The men’s basketball season came to a close last Saturday as the Knights hung up their jerseys after a 99-82 victory over Mercy College, ending the season on a high note. Finishing 8-20 overall with a 5-11 conference record, the Knights placed seventh in the ECC, missing the playoffs. While the Preseason Coaches Poll predicted the Knights to finish seventh, those within Fitzgerald Gym felt they had more than enough to be a contender in the conference.
For a short period, it appeared as if that belief would hold true, but then the infamous injury bug infected the locker room. Last year’s Most Valuable Player, point guard Dion Herrington, played only ten games this season. Guard Sunnie Diamond, more on him later, alongside guard William Ellis, the premiere two-way guard the past two seasons, missed roughly 10 games apiece. That doesn’t even mention injuries to additional players. For what it’s worth, the Knights were by far the most competitive team of the three to not make the playoffs. They had only four conference losses by double digits in comparison to SEVEN from D’Youville University and 10 from Mercy, and were the third best defense in the ECC going by opponent points per game, giving up 73.7 points per game. The only teams ranked higher than them were Daemen University and St. Thomas Aquinas College; the top two seeds in the conference.
Diamond, an Atlanta, Georgia implant, often looked like the best player for the Knights on the court this year as he did it all on the court. He finished with season averages of 17.6 points, 5.8 rebounds, and 3.2 assists per game and led the team in total steals (35). He was the third-highest scorer in the conference this season by average, and was named to the ECC Weekly Honor Roll sheet six out of the seven weeks he was eligible for. Also nabbing ECC Weekly Honor Rolls were Herrington, Ellis, and forward Jayden Seraphin, a high-flying player from Malverne High School who never stops talking on the court.
However, only one Knight was able to consistently earn any Player of the Week distinction: center Tyler Carey. He had a conference-high three Defensive Player of the Week selections this season, alongside a Player of the Week Honorable Mention from the prestigious Metropolitan Basketball Writers Association. Carey finished first in the conference in total rebounds (257) and blocks (78) all while averaging almost 11 points per game; the second highest mark on the team. The Brentwood High School product appeared in all 28 games, finishing third in the entire country in total blocks in the regular season and first on the team in total points. In only two seasons in a Knights uniform, Carey cemented himself as the all-time leading shot blocker, while also holding the top two individual season performances in that category, and the fourth highest rebounding season in program history. This fantastic season from Carey puts him firmly in the running for ECC Defensive Player of the Year; awards come out this Friday.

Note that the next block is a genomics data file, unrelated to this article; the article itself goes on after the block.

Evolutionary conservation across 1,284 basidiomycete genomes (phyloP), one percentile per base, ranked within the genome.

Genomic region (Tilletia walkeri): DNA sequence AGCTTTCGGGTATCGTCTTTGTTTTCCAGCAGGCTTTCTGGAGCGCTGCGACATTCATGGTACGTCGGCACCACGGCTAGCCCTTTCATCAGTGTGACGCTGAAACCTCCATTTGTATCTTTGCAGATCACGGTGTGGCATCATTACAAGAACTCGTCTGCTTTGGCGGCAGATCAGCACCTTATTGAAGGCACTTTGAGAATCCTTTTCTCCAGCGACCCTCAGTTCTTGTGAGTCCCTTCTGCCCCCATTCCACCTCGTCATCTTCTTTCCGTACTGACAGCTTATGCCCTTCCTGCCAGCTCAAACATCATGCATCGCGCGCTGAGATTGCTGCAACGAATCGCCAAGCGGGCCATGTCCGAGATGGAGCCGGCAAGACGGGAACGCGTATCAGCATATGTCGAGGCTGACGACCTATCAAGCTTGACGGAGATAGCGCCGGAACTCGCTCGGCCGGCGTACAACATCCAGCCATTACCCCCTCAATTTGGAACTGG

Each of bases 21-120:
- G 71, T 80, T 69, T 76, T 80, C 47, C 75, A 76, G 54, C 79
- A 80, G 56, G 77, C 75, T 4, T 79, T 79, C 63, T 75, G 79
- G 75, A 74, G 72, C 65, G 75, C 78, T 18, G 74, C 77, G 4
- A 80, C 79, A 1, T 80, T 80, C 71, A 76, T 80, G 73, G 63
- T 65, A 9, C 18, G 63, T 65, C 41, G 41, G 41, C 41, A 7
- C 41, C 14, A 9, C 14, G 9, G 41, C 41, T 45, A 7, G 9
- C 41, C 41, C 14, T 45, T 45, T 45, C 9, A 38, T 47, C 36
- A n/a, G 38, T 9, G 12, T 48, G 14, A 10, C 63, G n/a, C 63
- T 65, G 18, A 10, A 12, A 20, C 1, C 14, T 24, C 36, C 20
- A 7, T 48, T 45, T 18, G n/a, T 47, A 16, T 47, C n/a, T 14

While Carey and Ellis are graduating, Head Coach Matthew Collier could retain the rest of the roster, which is due for a resurgence next year if they stay together. Aside from Diamond, Herrington, and Seraphin, Coach Collier has other players primed to take the next step.
Point guard Shamar Chester, finished third in total points and first in assists — really stepping up when Herrington went down to injury. Tyron Wright was the team’s leading three-point shooter and energetic motor all season long. Center Malik Bentinck averaged around 13 points and nine rebounds in games where he played 19 or more minutes, but provided great backup minutes behind Carey. True freshman Eric Tynes shot nearly 40 percent from three-point range, causing defenses to adjust to his range. Elijah Blackman provided a little bit of everything when on the court, defining the old saying ‘jack of all trades.’ Javier Conteras displayed his wizardly passing and deep range when called upon later in the season. Both Caudy Desmornes and Walter DeFreitas were always ready for when their numbers were called, giving the Knights both intensity and length on defense.